Dear Da-vid,

Since the time spent with you in Physics and in a power-outage struck library is not enough for our tenuous friendship, I figured I could continue our slightly disturbing conversation online, even though we’re sitting across the room from each other. Think of it as a message in a bottle, a letter in the tree, a little love note to you from me.

I’ve got to direct my undelivered valentines affections somewhere, you receive the glad tidings.

I did something brain-disturbing today, I sat down at a desk and flipped through the last five issues of Relevant. I was treated to a mildly interesting gushing interview with Ben Harper (who apparently might be the second coming of Jimi Hendrix and Jesus Christ), a deadly dull discussion about Christians and politics, a stretching rambling unintelligent thoughtpiece on Dylan, and more absolutely pointless reviews than I’ve ever seen compiled in one location.

The thing about Relevant is that I want to like it, I really, really do.

Once I get past the title and the content, the presentation of the magazine is actually quite excellent. It’s the same reason I always want to love Paste, no matter how crappy the content might be, I’m a sucker for aesthetically pleasing print publications. Relevant grabs interviews with people who could possibly have some interesting things to say, finds issues that could be interesting to examine. Unfortunately when it comes to the actual content and questioning, the melodramatic puff pieces can’t even keep my attention through the entire article.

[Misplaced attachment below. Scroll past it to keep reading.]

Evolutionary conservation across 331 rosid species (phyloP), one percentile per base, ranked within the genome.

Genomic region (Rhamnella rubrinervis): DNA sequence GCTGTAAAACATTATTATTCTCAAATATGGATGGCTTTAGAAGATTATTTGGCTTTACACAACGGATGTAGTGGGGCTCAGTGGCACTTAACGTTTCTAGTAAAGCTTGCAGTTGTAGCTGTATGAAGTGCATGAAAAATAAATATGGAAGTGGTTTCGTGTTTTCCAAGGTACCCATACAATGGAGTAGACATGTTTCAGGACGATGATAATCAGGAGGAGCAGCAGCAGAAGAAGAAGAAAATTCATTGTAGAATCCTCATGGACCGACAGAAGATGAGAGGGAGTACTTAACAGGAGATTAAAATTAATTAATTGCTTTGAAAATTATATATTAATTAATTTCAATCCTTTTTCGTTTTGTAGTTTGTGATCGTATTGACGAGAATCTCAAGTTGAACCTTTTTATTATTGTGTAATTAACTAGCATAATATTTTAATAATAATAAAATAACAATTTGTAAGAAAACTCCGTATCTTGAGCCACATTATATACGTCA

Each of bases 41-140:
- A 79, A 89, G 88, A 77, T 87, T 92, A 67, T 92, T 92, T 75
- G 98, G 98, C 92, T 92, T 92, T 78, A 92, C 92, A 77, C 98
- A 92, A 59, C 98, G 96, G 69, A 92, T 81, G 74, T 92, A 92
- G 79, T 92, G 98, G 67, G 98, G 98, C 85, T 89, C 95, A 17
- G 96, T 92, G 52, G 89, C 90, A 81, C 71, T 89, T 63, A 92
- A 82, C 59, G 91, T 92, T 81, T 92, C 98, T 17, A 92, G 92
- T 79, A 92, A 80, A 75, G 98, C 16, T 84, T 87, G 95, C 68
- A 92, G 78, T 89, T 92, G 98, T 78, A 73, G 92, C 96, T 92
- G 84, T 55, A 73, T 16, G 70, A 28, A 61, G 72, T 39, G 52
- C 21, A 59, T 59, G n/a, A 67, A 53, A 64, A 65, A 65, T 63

The more I read, the more I get the feeling Relevant is saying, “Oh, look what semi-hip celebrity we got a pseudo-interview with,” and spends very little time focusing on the content of what those celebrities are saying.

Is the point of the magazine trying to show us the faith that each single celebrity or rock star might have, or is it to actually report on their life and encourage a good understanding of God and art?

Rather defining the cultural conversation, Relevant seems content to provide the PR spin on the semi-progressive area of society.

The magazine has the money and readership to be a powerful influence for good culture and art- but lacks any type of the will power necessary to create their own voice.

This is a boring note David, but I think my mind was stunted in the very short time I flipped through Relevant’s glossy pages.

Who cares what I think though? They are the one with the ridiculous readership and numerous lovely letters to the editor talking about how much the magazine has impacted their life, I felt like I was reading Chicken Soup for the Christian Hipster’s Soul.

We really aren’t cool David, I hope you realize it.
We’ll never be wealthy, we’ll never have a huge readership and we may never become a definitive voice for the changing world of media and art.

We may not put out material fast enough for people, but let’s never put out drivel that people will fall asleep over. Let’s accept the fact that I love music too much to write like a critic, and you don’t like sweating in the pit.

Just maybe though, when it’s all said and down, we’ll talk to a few rock stars, get a few free albums, see some great shows, and tell the world what we love about music (and off of that, what we hate about bad music).

It’s going to be a hell of a ride.



want a teaser trailer for the next month?


these interviews won’t put you to sleep.

About The Author

Nathan Martin

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